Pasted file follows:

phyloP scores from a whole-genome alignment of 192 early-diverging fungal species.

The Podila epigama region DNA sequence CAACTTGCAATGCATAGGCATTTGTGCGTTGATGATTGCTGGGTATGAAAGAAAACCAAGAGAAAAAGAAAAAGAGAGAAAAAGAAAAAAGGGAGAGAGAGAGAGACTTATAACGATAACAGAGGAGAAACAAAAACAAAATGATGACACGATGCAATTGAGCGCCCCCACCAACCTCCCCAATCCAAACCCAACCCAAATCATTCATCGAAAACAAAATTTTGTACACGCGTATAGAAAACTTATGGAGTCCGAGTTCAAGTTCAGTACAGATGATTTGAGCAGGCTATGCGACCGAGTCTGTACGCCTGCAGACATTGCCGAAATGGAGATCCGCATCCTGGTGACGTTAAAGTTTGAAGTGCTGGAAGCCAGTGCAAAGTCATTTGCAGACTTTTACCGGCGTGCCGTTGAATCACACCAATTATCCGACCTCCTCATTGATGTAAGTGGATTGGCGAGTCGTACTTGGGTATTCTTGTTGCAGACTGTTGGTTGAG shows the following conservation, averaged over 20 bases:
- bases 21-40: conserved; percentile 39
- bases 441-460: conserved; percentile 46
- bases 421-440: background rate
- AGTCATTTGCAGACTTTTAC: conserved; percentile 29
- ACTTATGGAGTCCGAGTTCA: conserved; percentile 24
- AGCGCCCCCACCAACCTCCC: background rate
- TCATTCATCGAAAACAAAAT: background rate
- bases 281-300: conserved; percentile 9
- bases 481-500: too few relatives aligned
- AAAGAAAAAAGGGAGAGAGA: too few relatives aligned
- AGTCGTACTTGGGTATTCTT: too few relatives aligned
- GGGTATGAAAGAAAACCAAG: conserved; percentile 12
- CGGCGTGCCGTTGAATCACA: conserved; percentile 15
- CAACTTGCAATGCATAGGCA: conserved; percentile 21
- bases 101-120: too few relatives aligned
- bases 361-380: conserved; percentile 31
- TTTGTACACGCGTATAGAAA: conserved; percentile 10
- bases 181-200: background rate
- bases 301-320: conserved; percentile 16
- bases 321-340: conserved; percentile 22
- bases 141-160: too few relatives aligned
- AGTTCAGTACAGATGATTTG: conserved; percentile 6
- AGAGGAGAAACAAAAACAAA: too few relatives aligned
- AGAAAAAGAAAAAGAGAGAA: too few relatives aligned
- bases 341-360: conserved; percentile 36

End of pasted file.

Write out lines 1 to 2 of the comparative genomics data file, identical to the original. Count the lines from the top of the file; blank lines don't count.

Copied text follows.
phyloP scores from a whole-genome alignment of 192 early-diverging fungal species.

The Podila epigama region DNA sequence CAACTTGCAATGCATAGGCATTTGTGCGTTGATGATTGCTGGGTATGAAAGAAAACCAAGAGAAAAAGAAAAAGAGAGAAAAAGAAAAAAGGGAGAGAGAGAGAGACTTATAACGATAACAGAGGAGAAACAAAAACAAAATGATGACACGATGCAATTGAGCGCCCCCACCAACCTCCCCAATCCAAACCCAACCCAAATCATTCATCGAAAACAAAATTTTGTACACGCGTATAGAAAACTTATGGAGTCCGAGTTCAAGTTCAGTACAGATGATTTGAGCAGGCTATGCGACCGAGTCTGTACGCCTGCAGACATTGCCGAAATGGAGATCCGCATCCTGGTGACGTTAAAGTTTGAAGTGCTGGAAGCCAGTGCAAAGTCATTTGCAGACTTTTACCGGCGTGCCGTTGAATCACACCAATTATCCGACCTCCTCATTGATGTAAGTGGATTGGCGAGTCGTACTTGGGTATTCTTGTTGCAGACTGTTGGTTGAG shows the following conservation, averaged over 20 bases: